Korea Came Close to Severing Ties With Japan in 1974

    January 20, 2005 19:45

    Japanese special envoy Shiina Etsusaburo (center), who had come to Korea to apologize for Moon Se-kwang's assassination attempt on President Park Chung-hee, bows to President Park at Cheong Wa Dae on Sept. 19, 1974. Japanese Ambassador to Korea Ushiroku Tarao (left) stares at the ground with his hands neatly folded/Chosun Ilbo DB
    Korea Came Close to Severing Ties With Japan in 1974

    A 1974 assassination attempt on then president Park Chung-hee stretched ties between Korea and Japan to breaking point, diplomatic papers declassified Thursday show. Relations between the two countries reached their worst crisis since diplomatic ties were re-established nine years earlier, with Seoul threatening to break off relations with Tokyo and climbing down only after mediation by the United States.

    The documents record that on August 2, 1974, immediately prior to the assassination attempt, Tokyo rebuked Korea for kidnapping Kim Dae-jung, then a dissident, from Japan and including ethnic Koreans from Japan in its roundup of suspects in a supposed conspiracy to overthrow the government.

    The assassination attempt, which resulted in the death of the first lady, fueled the flames of disagreement, with missives flying back and forth between Tokyo and Seoul.
    Seoul aggressively called for Japan to investigate ties between assassin Moon Se-kwang and the pro-Pyongyang Japanese-Korean group Jochongnyeon.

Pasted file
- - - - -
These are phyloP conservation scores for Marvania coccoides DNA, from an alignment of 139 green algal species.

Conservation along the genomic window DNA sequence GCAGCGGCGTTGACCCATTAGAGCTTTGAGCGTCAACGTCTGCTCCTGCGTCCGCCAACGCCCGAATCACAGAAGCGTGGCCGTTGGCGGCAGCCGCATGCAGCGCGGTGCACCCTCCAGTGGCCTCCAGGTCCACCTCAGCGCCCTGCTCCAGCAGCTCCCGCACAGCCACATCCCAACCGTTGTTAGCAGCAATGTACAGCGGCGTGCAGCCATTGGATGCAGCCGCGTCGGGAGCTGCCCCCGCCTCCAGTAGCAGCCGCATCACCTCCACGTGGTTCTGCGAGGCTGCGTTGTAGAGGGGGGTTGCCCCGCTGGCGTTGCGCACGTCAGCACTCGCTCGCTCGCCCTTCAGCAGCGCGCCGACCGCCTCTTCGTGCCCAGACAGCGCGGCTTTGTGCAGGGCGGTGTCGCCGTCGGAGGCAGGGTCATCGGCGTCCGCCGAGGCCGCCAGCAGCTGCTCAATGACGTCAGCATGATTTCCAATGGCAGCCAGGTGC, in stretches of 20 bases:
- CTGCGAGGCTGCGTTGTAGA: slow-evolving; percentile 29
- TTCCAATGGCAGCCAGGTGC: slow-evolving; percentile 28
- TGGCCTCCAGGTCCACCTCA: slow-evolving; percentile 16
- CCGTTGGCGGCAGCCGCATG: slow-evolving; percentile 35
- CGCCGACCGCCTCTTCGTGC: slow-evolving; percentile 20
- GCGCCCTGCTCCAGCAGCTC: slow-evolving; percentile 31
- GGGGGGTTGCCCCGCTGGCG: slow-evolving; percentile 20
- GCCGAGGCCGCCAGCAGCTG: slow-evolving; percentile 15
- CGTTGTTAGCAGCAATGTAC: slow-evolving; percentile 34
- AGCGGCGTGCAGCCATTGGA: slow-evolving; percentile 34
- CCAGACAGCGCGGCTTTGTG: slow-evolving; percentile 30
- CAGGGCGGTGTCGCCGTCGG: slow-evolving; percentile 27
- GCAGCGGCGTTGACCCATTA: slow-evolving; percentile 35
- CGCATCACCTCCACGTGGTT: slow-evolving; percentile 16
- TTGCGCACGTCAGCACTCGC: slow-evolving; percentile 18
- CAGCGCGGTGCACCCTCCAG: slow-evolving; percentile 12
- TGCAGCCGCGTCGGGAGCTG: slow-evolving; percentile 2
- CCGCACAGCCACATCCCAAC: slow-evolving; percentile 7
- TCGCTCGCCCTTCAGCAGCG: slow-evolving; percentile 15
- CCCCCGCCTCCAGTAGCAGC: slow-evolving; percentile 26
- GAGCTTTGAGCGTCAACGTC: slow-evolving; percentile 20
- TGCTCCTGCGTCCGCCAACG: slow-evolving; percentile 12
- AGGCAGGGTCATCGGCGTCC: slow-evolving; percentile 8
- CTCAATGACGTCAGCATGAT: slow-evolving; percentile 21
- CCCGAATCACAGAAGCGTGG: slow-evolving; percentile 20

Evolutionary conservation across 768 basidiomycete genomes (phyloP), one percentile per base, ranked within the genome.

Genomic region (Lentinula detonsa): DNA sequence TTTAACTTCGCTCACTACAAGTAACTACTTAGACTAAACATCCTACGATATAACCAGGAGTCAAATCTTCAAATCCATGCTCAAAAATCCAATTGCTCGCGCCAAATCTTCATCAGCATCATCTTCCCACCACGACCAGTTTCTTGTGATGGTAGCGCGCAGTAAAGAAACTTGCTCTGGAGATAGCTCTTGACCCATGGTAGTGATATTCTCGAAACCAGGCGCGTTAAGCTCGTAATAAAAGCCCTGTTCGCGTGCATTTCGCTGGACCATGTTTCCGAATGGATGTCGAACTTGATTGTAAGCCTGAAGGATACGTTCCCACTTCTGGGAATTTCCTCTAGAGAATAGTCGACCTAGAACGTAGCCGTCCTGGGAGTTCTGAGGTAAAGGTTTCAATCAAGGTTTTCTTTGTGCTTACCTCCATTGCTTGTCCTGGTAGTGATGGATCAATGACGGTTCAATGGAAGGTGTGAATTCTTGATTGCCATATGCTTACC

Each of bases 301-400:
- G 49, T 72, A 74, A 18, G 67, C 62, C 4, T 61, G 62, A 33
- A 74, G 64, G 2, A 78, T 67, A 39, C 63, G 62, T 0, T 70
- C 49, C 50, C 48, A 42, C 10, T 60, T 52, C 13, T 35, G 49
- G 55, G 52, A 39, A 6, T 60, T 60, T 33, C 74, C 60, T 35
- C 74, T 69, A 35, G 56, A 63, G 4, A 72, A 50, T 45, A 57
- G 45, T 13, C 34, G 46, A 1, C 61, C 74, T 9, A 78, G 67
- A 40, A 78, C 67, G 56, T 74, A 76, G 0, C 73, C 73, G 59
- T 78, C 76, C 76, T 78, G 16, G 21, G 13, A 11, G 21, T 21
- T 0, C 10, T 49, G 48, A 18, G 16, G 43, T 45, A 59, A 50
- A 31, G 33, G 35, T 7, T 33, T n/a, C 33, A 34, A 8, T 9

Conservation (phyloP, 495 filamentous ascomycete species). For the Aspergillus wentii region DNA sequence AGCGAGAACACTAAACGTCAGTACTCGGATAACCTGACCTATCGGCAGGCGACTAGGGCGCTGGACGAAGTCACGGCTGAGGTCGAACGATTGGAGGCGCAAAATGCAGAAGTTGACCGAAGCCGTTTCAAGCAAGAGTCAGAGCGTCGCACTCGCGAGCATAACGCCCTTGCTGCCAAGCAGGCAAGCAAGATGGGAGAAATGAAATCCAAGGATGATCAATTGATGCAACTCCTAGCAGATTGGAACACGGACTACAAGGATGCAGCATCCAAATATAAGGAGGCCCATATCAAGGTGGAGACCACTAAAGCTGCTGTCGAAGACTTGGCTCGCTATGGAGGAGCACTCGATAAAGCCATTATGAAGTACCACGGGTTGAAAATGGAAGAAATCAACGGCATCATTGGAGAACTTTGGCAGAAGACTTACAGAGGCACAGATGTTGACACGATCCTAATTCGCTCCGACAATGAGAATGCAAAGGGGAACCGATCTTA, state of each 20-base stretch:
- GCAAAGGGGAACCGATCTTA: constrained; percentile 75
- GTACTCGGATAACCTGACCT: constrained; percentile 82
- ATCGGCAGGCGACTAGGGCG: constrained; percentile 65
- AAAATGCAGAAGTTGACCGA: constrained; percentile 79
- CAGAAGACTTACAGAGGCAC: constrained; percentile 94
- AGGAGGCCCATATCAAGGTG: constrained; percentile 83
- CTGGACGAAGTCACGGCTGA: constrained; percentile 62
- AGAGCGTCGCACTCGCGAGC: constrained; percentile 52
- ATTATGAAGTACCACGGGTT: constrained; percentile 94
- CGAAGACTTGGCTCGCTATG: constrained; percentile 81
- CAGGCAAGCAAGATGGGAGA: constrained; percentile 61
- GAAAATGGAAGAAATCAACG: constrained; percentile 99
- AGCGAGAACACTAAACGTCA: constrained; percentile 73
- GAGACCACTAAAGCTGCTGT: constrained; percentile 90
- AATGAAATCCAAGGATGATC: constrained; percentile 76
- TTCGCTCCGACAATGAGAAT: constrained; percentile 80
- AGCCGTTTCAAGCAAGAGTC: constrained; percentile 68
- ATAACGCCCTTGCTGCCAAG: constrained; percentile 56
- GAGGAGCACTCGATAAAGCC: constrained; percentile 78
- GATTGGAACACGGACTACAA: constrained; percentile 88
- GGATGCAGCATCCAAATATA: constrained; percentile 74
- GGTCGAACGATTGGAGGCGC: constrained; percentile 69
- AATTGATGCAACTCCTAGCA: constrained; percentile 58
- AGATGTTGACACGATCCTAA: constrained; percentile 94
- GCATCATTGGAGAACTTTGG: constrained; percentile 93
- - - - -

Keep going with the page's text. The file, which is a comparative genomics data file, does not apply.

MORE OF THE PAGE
Then Korean ambassador to Japan Kim Yeong-seon made hardline demands, including requesting a letter on the incident -- the contents of which were to be approved by the Koreans ahead of time -- signed by Japanese Prime Minister Tanaka Kakuei and delivered directly by a special envoy. A diplomatic document from Sept. 9, 1974 revealed that Prime Minister Kim Jong-pil even demanded the special envoy be former Prime Minister Sato Eisaku.

    Moon Se-kwang, the suspected assassin of former president Park Chung-hee’s wife Yook Young-soo, enters a court room on the first day of his trial on October 7, 1974.

    Japan resisted in particular demands to deal with Jochongnyeon, a group Japanese domestic law made it difficult to control, according to the then bureau chief of the Japanese Foreign Ministry's Asia desk.

    The Korean envoy to the U.S. Park Geun then asked the U.S. State Department to exercise its influence on Japan but was told Washington had done what it could. The U.S. asked Korea to accept the Japanese position, explaining that defending South Korea would grow difficult if relations between Seoul and Tokyo were to break. The U.S. also advised Korean foreign minister Kim Dong-jo to patch up relations with Japan saying that only North Korea would benefit from a deterioration in Korea-Japan ties.

    In the end, the two countries agreed on Sept. 17 to a five-point letter signed by Prime Minister Tanaka in which Tokyo took a certain amount of responsibility for the attempted assassination and promised what it could to crack down on anti-South Korean groups in Japan.

    (Lee Ha-won, may2@chosun.com)
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